Cell phones with cameras are everywhere. But why don't we see cameras with cell phones? Wireless technology has already become a product differentiator in digital photography. Kodak introduced its Wi-Fi-equipped Easyshare One last January at the International Consumer Electronics Show in Las Vegas and began shipping it in late September.
In October, Nikon released the 12.4-Mpixel D2X professional single-lens reflex (SLR) and the Coolpix 8-Mpixel P1 and 5-Mpixel P2 cameras (see the figure). These IEEE 802.11band 802.11g-compatible cameras can upload images directly to any computer or the Internet. They also can upload images to a PictBridge-enabled printer equipped with the optional Nikon Wireless Printer Adapter (PD-10) for wireless printing.
D2X users can send images with Nikon's WT-1A wireless transmitter and remotely control the camera over a Wi-Fi network from a computer running Nikon software. The P1 and P2 come with a copy of Nikon's PictureProject and Wireless Camera Setup Utility, which configures the cameras for wireless operation. Users then can import wireless images automatically into a slideshow as well as edit, organize, design, and share images.
Canon has demonstrated a Wi-Fi-equipped prototype digital SLR camera but hasn't said when it would be available. The prototype's organic LED display extends battery life and is easier to view. Canon used a 2.4-in. screen with QVGA (320 by 240) resolution in its demonstration, but photographers will have to wait at least a year before the display is commercially available. Also, the prototype's hydrogen fuel cells deliver about the same power as a lithium-ion battery pack while taking up about the same space.
SHAKING OFF THE DUST
Olympus' Supersonic Wave Filter eliminates a common problem in digital SLR cameras—the dust that collects when users swap out lenses. It uses ultrasonic technology to "shake" the lens at 35,000 vibrations a second to remove dust from images. This eliminates the time spent editing dust-hampered photographs. Olympus is sharing the technology on a royalty basis with other digital camera manufacturers.
Eastman Kodak's high-resolution KAF-39000 image sensor offers 39 Mpixels, while the KAF-31600 boasts 31.6 Mpixels. Earlier this year, Kodak also announced the first CMOS image sensors through an alliance with IBM and an agreement to license key CMOS image sensor manufacturing technology to Taiwan Semiconductor Manufacturing Co.
And with Leica's Digital Modul-R, photographers can transform Leica's older R8 and R9 analog cameras into digital cameras with digital camera backs. That's no surprise, as market research suggests that digital is the only way to go for both professional and amateur photographers.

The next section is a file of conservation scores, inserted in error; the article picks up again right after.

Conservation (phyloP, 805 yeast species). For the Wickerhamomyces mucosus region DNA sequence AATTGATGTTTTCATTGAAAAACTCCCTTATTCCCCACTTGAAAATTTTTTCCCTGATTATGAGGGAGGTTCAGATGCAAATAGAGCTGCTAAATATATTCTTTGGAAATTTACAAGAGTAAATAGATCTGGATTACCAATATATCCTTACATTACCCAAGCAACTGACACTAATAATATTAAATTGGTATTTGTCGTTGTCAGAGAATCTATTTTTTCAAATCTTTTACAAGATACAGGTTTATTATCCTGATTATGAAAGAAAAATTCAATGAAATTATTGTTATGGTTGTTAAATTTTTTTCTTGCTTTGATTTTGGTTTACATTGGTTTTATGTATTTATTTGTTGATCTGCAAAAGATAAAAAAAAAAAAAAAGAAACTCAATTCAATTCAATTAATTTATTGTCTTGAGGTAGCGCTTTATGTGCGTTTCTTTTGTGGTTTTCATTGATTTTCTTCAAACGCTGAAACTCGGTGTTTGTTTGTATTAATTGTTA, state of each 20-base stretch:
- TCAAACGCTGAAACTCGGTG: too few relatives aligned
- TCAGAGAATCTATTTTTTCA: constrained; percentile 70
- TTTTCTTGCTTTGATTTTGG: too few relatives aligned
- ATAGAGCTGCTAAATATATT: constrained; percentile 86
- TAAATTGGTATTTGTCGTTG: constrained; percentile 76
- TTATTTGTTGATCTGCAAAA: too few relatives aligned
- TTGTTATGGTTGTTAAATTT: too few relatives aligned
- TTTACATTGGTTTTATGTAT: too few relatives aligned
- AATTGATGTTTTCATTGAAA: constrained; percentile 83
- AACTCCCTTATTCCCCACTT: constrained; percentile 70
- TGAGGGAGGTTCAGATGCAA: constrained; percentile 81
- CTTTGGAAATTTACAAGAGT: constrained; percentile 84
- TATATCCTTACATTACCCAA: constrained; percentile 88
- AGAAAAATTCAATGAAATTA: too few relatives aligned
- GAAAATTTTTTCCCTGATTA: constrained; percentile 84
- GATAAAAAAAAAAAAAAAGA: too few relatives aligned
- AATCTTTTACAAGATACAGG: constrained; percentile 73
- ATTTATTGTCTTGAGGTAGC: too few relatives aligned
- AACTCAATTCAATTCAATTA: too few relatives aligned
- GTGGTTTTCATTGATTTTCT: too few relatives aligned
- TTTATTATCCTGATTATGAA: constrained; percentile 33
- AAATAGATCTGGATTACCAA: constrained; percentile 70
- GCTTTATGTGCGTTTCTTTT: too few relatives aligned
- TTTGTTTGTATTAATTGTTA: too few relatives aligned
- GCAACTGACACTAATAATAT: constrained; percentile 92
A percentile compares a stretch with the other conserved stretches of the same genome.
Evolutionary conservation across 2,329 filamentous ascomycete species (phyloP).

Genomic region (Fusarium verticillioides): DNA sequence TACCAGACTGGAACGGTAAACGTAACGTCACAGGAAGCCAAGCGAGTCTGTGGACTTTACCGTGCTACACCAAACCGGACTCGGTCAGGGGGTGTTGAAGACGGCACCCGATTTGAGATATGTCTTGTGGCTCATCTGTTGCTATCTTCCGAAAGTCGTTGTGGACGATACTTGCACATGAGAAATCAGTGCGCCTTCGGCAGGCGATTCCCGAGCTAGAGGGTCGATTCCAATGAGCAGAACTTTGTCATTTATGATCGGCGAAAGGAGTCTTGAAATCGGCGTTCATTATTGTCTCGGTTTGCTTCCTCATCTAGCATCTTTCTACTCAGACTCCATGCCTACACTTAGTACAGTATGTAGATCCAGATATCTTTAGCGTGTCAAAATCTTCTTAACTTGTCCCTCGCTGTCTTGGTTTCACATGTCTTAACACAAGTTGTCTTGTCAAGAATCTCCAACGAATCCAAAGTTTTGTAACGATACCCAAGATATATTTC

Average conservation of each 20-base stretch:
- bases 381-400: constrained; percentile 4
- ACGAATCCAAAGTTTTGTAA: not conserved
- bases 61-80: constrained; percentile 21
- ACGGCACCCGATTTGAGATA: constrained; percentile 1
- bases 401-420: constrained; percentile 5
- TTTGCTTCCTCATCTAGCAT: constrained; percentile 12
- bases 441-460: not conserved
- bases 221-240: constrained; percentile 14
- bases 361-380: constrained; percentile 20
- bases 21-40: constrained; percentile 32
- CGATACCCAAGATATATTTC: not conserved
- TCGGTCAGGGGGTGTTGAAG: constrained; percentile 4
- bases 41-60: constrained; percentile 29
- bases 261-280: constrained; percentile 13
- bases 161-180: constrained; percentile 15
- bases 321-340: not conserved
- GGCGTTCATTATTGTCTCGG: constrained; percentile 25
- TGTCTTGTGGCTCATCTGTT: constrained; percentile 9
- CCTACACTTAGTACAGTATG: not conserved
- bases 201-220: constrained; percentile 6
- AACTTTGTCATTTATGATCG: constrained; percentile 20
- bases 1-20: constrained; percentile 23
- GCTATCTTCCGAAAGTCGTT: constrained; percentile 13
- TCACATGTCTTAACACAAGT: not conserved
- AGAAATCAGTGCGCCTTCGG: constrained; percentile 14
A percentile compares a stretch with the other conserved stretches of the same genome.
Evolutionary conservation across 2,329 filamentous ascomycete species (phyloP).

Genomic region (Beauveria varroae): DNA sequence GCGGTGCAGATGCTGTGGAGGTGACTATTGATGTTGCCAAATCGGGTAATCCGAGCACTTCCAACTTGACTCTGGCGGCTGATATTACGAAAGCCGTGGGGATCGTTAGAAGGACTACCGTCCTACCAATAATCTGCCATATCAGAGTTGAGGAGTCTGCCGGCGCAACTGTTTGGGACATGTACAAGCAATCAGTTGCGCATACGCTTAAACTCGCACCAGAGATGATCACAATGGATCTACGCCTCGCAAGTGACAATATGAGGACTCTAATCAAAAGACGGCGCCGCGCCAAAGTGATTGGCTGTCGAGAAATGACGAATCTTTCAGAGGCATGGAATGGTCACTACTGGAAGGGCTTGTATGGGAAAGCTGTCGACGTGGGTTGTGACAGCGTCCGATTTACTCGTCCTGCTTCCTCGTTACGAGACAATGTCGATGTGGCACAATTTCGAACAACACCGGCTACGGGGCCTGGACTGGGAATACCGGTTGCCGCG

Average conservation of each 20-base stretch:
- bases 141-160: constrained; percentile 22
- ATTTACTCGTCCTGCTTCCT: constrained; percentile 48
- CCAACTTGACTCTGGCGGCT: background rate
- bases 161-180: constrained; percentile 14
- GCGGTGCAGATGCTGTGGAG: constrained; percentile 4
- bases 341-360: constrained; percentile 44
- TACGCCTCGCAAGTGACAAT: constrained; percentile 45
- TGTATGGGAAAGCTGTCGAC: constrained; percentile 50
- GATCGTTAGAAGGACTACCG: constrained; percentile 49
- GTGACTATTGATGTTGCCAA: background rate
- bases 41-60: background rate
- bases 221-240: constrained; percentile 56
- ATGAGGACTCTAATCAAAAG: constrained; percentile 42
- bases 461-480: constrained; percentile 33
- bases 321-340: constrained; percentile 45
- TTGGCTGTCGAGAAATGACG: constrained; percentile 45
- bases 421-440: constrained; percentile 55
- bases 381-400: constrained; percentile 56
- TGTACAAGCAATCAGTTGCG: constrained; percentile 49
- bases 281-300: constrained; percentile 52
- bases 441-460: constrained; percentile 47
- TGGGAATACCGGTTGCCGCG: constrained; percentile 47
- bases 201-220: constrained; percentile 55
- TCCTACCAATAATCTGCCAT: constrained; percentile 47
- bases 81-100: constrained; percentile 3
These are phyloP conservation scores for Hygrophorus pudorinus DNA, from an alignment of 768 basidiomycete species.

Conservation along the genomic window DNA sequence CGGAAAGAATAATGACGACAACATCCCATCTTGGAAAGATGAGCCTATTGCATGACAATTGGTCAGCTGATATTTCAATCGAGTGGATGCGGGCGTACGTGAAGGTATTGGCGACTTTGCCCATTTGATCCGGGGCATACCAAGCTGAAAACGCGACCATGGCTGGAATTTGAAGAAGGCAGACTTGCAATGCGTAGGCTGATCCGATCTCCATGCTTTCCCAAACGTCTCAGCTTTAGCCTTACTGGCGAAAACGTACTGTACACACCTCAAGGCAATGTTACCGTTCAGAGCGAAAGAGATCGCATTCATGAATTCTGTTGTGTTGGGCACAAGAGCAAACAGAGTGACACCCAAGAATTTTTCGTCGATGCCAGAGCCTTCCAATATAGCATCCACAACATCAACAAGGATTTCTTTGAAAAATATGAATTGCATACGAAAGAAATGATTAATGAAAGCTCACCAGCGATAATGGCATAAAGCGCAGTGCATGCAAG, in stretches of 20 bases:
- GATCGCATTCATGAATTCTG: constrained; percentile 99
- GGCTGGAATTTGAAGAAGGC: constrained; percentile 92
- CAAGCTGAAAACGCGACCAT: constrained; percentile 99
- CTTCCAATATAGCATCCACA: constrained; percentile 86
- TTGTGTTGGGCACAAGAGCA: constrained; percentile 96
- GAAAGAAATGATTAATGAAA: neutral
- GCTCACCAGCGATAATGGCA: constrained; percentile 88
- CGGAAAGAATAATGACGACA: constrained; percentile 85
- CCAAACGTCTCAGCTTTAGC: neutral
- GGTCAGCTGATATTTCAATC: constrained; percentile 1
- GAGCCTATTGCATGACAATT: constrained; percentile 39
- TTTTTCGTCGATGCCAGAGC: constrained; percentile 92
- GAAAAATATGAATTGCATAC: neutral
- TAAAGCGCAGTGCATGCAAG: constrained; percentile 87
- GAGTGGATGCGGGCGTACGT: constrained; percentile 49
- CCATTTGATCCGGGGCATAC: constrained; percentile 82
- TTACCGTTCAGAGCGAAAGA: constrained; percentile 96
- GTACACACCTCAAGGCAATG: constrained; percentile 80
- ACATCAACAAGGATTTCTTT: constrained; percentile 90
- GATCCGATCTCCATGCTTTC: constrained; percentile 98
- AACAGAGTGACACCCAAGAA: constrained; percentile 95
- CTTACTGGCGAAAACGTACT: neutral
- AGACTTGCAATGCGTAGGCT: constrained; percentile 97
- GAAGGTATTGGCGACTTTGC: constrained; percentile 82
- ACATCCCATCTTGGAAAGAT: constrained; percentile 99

According to the market-research NPD Group and the Photo Marketing Association (PMA), sales of digital cameras increased 25% from January through July this year compared to the same period in 2004. Also, sales of 35-mm cameras declined 32.9% in the same period this year.
Several analysts think the digital camera numbers would have been higher if camera phones weren't gaining so much traction with consumers. A survey by Parks Associates found that one-fourth of all U.S. Internet households are willing to use a high-resolution camera phone as their primary camera.
"Although the industry is currently focused on iPods and Motorola's new music phone ROKR, consumers would rather have a camera phone," says Vibha Pant, an analyst at Parks Associates. Moreover, Pant believes the impending introduction of more advanced megapixel camera phones will strengthen this demand. Another survey by Informa Telecoms and Media estimates that 77% of mobile handsets will be camera phones by 2010.
But IDC's research refutes the case that camera phones will replace digital cameras, mainly because the resolutions of camera phones have remained somewhat constant while digital camera pricing continues to decline. IDC's survey also revealed that the printing of images captured on camera phones is declining. While one camera-phone image was printed on average per month in 2004, one image is being printed every three months in 2005.
Digital cameras also are producing better photographs. PMA research indicates that the entry megapixel level of new camera purchases has increased, with about half of all digital cameras sold now in the 5-Mpixel range and higher. Curiously, women are buying most digital cameras. According to NPD, women purchased 53% of all digital cameras sold from May to July this year.
"Among female digital camera buyers this year, Sony ranks the highest versus competitive brands in motivation to purchase from recommendations from friends and relatives," says Steve Baker, director of industry analysis at NPD.
IDC conducted another study earlier this year entitled "Closing the Technology Gap: What Women Really Want." It found that women are more than tech savvy. They also demand reliable and intuitive products.
What's next? More megapixels. And look for Sony and Kodak to introduce digital models with touchscreens in the near future. Also, some higher-end models will feature GPS so you don't have to remember where you took a picture.